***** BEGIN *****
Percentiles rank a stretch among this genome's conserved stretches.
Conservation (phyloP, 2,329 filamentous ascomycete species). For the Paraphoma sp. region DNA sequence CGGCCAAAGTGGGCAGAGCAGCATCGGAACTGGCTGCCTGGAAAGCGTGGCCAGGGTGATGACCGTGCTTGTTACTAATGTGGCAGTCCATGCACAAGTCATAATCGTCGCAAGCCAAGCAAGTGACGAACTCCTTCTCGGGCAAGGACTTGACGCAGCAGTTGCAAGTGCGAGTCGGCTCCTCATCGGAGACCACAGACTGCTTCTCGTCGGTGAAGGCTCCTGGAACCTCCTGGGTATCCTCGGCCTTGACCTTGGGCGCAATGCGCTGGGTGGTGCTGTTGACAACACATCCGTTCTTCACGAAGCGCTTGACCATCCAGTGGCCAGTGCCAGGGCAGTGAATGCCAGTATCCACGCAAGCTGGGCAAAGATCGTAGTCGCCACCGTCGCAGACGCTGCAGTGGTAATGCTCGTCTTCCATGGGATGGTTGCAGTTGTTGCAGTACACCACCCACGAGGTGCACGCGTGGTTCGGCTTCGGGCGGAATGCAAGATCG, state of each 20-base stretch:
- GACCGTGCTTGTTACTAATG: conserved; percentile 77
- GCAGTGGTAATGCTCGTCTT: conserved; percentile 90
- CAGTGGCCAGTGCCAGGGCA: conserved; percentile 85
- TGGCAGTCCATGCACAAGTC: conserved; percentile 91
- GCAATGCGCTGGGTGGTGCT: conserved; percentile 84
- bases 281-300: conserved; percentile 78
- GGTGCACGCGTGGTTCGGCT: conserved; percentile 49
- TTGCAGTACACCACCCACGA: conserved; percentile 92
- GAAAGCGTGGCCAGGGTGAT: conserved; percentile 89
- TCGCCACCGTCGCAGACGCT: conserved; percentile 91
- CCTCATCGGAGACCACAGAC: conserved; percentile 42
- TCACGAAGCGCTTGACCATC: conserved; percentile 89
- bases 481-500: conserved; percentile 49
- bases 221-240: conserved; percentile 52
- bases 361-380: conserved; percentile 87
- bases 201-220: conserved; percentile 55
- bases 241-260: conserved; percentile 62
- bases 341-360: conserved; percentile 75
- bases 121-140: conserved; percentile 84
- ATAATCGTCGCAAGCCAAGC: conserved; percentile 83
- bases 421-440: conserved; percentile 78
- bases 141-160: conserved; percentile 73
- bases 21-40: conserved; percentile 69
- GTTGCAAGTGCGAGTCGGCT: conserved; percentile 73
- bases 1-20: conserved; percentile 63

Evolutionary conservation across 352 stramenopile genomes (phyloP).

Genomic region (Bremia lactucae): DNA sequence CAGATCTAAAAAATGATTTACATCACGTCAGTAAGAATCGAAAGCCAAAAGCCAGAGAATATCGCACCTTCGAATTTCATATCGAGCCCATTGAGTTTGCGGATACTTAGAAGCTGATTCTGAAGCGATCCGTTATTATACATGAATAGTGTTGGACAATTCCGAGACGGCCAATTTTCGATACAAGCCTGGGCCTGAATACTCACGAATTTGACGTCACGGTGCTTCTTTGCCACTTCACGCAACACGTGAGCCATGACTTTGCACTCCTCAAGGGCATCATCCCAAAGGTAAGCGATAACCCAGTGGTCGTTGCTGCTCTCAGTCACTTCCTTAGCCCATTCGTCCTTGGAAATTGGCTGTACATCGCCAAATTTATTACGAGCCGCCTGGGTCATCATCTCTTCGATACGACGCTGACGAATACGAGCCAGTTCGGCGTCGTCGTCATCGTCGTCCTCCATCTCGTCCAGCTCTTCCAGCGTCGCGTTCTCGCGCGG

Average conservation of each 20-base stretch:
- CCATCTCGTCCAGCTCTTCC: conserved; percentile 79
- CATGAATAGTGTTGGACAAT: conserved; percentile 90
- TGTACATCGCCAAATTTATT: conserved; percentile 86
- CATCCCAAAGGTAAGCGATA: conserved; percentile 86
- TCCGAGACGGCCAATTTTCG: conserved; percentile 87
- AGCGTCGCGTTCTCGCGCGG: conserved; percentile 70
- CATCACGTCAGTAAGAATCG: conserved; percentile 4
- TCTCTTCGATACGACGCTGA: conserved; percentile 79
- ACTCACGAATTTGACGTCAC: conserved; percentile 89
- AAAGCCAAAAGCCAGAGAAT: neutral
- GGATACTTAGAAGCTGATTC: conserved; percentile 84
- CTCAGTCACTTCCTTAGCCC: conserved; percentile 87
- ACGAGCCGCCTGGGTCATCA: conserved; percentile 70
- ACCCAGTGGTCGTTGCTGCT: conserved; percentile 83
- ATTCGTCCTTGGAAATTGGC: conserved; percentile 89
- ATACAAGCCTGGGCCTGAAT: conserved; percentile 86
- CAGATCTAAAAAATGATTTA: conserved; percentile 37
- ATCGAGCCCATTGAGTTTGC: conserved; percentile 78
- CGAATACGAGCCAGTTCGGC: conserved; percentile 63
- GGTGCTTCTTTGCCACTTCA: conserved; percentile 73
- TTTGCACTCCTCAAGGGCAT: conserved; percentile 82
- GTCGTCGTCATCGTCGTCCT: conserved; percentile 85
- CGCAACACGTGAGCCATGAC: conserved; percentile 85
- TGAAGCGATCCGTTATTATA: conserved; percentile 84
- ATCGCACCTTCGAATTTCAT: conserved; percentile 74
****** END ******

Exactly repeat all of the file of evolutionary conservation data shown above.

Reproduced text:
Percentiles rank a stretch among this genome's conserved stretches.
Conservation (phyloP, 2,329 filamentous ascomycete species). For the Paraphoma sp. region DNA sequence CGGCCAAAGTGGGCAGAGCAGCATCGGAACTGGCTGCCTGGAAAGCGTGGCCAGGGTGATGACCGTGCTTGTTACTAATGTGGCAGTCCATGCACAAGTCATAATCGTCGCAAGCCAAGCAAGTGACGAACTCCTTCTCGGGCAAGGACTTGACGCAGCAGTTGCAAGTGCGAGTCGGCTCCTCATCGGAGACCACAGACTGCTTCTCGTCGGTGAAGGCTCCTGGAACCTCCTGGGTATCCTCGGCCTTGACCTTGGGCGCAATGCGCTGGGTGGTGCTGTTGACAACACATCCGTTCTTCACGAAGCGCTTGACCATCCAGTGGCCAGTGCCAGGGCAGTGAATGCCAGTATCCACGCAAGCTGGGCAAAGATCGTAGTCGCCACCGTCGCAGACGCTGCAGTGGTAATGCTCGTCTTCCATGGGATGGTTGCAGTTGTTGCAGTACACCACCCACGAGGTGCACGCGTGGTTCGGCTTCGGGCGGAATGCAAGATCG, state of each 20-base stretch:
- GACCGTGCTTGTTACTAATG: conserved; percentile 77
- GCAGTGGTAATGCTCGTCTT: conserved; percentile 90
- CAGTGGCCAGTGCCAGGGCA: conserved; percentile 85
- TGGCAGTCCATGCACAAGTC: conserved; percentile 91
- GCAATGCGCTGGGTGGTGCT: conserved; percentile 84
- bases 281-300: conserved; percentile 78
- GGTGCACGCGTGGTTCGGCT: conserved; percentile 49
- TTGCAGTACACCACCCACGA: conserved; percentile 92
- GAAAGCGTGGCCAGGGTGAT: conserved; percentile 89
- TCGCCACCGTCGCAGACGCT: conserved; percentile 91
- CCTCATCGGAGACCACAGAC: conserved; percentile 42
- TCACGAAGCGCTTGACCATC: conserved; percentile 89
- bases 481-500: conserved; percentile 49
- bases 221-240: conserved; percentile 52
- bases 361-380: conserved; percentile 87
- bases 201-220: conserved; percentile 55
- bases 241-260: conserved; percentile 62
- bases 341-360: conserved; percentile 75
- bases 121-140: conserved; percentile 84
- ATAATCGTCGCAAGCCAAGC: conserved; percentile 83
- bases 421-440: conserved; percentile 78
- bases 141-160: conserved; percentile 73
- bases 21-40: conserved; percentile 69
- GTTGCAAGTGCGAGTCGGCT: conserved; percentile 73
- bases 1-20: conserved; percentile 63

Evolutionary conservation across 352 stramenopile genomes (phyloP).

Genomic region (Bremia lactucae): DNA sequence CAGATCTAAAAAATGATTTACATCACGTCAGTAAGAATCGAAAGCCAAAAGCCAGAGAATATCGCACCTTCGAATTTCATATCGAGCCCATTGAGTTTGCGGATACTTAGAAGCTGATTCTGAAGCGATCCGTTATTATACATGAATAGTGTTGGACAATTCCGAGACGGCCAATTTTCGATACAAGCCTGGGCCTGAATACTCACGAATTTGACGTCACGGTGCTTCTTTGCCACTTCACGCAACACGTGAGCCATGACTTTGCACTCCTCAAGGGCATCATCCCAAAGGTAAGCGATAACCCAGTGGTCGTTGCTGCTCTCAGTCACTTCCTTAGCCCATTCGTCCTTGGAAATTGGCTGTACATCGCCAAATTTATTACGAGCCGCCTGGGTCATCATCTCTTCGATACGACGCTGACGAATACGAGCCAGTTCGGCGTCGTCGTCATCGTCGTCCTCCATCTCGTCCAGCTCTTCCAGCGTCGCGTTCTCGCGCGG

Average conservation of each 20-base stretch:
- CCATCTCGTCCAGCTCTTCC: conserved; percentile 79
- CATGAATAGTGTTGGACAAT: conserved; percentile 90
- TGTACATCGCCAAATTTATT: conserved; percentile 86
- CATCCCAAAGGTAAGCGATA: conserved; percentile 86
- TCCGAGACGGCCAATTTTCG: conserved; percentile 87
- AGCGTCGCGTTCTCGCGCGG: conserved; percentile 70
- CATCACGTCAGTAAGAATCG: conserved; percentile 4
- TCTCTTCGATACGACGCTGA: conserved; percentile 79
- ACTCACGAATTTGACGTCAC: conserved; percentile 89
- AAAGCCAAAAGCCAGAGAAT: neutral
- GGATACTTAGAAGCTGATTC: conserved; percentile 84
- CTCAGTCACTTCCTTAGCCC: conserved; percentile 87
- ACGAGCCGCCTGGGTCATCA: conserved; percentile 70
- ACCCAGTGGTCGTTGCTGCT: conserved; percentile 83
- ATTCGTCCTTGGAAATTGGC: conserved; percentile 89
- ATACAAGCCTGGGCCTGAAT: conserved; percentile 86
- CAGATCTAAAAAATGATTTA: conserved; percentile 37
- ATCGAGCCCATTGAGTTTGC: conserved; percentile 78
- CGAATACGAGCCAGTTCGGC: conserved; percentile 63
- GGTGCTTCTTTGCCACTTCA: conserved; percentile 73
- TTTGCACTCCTCAAGGGCAT: conserved; percentile 82
- GTCGTCGTCATCGTCGTCCT: conserved; percentile 85
- CGCAACACGTGAGCCATGAC: conserved; percentile 85
- TGAAGCGATCCGTTATTATA: conserved; percentile 84
- ATCGCACCTTCGAATTTCAT: conserved; percentile 74